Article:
1920-D 5C MS (PCGS# 3945)

2012 January 4-8 US Coins & Platinum Night FUN Signature Auction- Orlando #1166

  • Auctioneer:
    Heritage Auctions
  • Lot Number:
    5254
  • Grade:
    MS66
  • Price:
    $27,600.00
Lot Description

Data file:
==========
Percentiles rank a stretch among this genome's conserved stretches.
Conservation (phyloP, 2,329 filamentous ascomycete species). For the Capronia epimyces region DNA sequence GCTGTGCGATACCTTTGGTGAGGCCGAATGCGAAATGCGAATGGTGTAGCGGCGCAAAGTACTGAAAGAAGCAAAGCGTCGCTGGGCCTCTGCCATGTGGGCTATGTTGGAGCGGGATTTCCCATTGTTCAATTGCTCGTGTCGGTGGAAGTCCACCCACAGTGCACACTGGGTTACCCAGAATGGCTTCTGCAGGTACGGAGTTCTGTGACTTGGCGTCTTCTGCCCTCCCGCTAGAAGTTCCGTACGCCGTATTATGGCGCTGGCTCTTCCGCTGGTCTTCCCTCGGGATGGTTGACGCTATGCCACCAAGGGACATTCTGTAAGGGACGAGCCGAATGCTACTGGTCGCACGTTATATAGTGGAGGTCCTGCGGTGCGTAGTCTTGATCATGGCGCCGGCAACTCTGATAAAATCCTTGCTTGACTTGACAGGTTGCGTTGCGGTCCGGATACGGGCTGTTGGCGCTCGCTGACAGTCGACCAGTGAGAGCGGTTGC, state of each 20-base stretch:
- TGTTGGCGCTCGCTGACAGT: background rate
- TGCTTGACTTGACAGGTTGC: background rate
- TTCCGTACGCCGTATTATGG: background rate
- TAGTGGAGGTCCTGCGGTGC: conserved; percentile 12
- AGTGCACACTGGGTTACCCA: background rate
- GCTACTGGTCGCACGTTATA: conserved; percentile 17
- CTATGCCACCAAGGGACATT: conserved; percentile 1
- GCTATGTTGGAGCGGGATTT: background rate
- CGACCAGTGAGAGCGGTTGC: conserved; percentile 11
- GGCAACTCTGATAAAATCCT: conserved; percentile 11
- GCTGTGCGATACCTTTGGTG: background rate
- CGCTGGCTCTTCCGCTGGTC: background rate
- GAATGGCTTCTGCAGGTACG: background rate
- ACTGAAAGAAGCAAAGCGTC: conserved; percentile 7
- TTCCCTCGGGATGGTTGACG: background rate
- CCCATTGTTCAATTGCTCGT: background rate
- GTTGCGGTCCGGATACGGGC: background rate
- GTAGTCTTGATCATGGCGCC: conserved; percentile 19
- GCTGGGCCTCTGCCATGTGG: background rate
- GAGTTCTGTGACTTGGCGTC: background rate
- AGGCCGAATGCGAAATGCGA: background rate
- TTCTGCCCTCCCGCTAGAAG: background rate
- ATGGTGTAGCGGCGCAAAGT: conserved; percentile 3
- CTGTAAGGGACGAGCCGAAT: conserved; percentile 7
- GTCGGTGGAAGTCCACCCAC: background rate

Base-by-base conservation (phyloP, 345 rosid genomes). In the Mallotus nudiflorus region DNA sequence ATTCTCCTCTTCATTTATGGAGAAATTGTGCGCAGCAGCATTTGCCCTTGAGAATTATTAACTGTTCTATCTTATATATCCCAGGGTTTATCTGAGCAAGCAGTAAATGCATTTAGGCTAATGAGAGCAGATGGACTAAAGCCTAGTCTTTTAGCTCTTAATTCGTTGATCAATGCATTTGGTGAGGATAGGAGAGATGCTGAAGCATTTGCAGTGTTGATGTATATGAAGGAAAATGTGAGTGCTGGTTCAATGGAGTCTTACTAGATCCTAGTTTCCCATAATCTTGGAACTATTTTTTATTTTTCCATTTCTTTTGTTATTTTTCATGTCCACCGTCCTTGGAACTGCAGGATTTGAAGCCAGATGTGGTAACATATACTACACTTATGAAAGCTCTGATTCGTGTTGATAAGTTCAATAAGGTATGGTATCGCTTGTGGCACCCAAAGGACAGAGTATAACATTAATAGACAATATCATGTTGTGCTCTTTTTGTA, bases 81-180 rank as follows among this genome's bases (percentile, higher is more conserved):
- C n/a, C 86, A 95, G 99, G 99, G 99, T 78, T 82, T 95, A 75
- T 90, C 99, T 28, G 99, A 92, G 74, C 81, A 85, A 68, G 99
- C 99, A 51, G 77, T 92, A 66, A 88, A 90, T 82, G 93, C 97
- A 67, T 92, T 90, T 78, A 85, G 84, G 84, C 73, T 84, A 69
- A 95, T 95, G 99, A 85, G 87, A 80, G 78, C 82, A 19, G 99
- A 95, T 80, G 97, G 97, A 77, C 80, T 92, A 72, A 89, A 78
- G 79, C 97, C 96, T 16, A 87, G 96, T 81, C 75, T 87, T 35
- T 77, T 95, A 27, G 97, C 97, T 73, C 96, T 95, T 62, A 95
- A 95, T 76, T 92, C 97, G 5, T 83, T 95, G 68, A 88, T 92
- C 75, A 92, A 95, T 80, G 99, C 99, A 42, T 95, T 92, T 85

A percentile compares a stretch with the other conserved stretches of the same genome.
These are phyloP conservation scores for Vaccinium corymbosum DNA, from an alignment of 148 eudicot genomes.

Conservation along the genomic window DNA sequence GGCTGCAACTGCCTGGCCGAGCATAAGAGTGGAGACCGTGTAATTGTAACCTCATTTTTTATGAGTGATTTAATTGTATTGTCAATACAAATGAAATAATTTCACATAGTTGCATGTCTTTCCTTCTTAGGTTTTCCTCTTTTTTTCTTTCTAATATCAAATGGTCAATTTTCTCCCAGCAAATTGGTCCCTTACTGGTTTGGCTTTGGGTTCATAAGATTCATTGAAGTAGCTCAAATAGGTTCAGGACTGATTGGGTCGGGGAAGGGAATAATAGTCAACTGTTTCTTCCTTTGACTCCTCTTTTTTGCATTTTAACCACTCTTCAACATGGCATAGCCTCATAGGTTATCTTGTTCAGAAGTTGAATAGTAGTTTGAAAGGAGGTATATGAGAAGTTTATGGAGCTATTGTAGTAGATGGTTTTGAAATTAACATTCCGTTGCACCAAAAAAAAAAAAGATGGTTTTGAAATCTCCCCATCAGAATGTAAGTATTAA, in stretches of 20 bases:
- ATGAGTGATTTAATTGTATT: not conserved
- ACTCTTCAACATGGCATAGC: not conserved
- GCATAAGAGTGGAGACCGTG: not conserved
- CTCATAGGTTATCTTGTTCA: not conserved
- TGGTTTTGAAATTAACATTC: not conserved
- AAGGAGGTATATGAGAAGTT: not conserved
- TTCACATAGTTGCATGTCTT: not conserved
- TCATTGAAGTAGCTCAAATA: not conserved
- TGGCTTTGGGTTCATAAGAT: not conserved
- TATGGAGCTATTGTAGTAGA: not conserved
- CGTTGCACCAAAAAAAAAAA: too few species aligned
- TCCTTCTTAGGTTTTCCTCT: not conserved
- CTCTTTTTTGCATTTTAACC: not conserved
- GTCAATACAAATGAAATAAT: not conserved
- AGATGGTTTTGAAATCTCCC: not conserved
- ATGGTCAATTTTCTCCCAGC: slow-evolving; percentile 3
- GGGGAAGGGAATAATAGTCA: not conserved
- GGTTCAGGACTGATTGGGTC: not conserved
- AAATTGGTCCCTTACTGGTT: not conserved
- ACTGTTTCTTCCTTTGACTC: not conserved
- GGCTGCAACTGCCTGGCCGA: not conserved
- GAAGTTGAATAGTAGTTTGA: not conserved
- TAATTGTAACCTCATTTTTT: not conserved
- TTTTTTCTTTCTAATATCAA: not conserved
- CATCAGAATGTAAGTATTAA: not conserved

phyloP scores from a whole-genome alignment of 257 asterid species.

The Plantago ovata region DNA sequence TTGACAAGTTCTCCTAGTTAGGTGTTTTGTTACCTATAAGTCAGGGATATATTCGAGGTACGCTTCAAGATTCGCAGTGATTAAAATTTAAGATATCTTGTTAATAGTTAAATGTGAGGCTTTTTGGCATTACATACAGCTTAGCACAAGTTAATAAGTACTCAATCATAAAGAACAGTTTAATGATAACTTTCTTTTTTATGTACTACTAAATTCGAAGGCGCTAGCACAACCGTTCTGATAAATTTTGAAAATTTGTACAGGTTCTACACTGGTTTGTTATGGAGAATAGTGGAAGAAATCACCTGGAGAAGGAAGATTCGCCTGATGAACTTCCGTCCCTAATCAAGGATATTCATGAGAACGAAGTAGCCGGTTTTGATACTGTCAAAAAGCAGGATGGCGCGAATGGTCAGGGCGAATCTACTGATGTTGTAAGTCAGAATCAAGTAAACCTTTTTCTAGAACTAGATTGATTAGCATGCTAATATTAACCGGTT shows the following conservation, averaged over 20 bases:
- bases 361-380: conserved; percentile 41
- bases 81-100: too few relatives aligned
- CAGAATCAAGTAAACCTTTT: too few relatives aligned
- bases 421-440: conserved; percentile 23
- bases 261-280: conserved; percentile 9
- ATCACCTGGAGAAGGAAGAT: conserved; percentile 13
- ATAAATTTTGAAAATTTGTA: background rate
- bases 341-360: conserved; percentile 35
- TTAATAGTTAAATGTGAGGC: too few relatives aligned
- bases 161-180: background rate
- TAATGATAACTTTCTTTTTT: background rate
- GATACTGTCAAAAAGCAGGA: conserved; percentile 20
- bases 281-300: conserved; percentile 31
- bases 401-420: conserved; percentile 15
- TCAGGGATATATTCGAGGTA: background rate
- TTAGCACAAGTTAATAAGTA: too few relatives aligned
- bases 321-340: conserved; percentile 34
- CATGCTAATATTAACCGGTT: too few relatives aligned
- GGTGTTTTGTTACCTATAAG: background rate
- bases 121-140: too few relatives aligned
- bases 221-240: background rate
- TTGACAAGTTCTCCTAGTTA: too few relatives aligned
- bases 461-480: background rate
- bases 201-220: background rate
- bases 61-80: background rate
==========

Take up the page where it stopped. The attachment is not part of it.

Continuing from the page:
1920-D 5C MS66 NGC. The 1920-D nickel was produced at the tail end of the 1916-1920 wartime economic boom and demand for minor coinage. It was the last nickel struck in Denver until 1924. As David Lange points out in his 2006 reference, there was a severe economic recession in 1921-22. "The U.S. Mint director's annual reports clearly reveal that there was simply a glut of coins during the early 1920s, and it wasn't until the latter months of 1923 that a demand appeared for additional pieces." For a coin with such a relatively high mintage of 9.4 million pieces, the 1920-D is remarkably difficult to locate above VF. Uncirculated pieces are seldom seen, leading one to believe that most were dropped into circulation and stayed there, as indicated by the quote above. The issue is notable for softness of strike. Presumably the Denver mint set the dies a bit further apart in order to extend die life, leading to overall softness of detail. Nevertheless, this issue is also known for small die cracks, two of which can be readily seen on the obverse of this piece: One extends from the obverse rim at 3 o'clock to the tip of the Indian's nose, the other almost looks like a spider-web network of cracks on the forefront of the Indian's head. The mint luster is bright and satiny, quite unlike the usual metallic sheen seen on most softly struck coins. The centers of each side are not quite brilliant, but close, and the margins are surrounded by deep iridescence. The strike itself is quite strong, especially so for a 1920-D. Only slight high-point softness is seen on the braid, the bison's head, and the tail. Only three MS66 examples have been certified, this is the only one at NGC. We have no record of this coin selling at public auction in recent years. However, two PCGS MS66 pieces sold in 2009 and 2007. Each respectively brought $74,750 and $97,750. From The Teton Ranch Collection.
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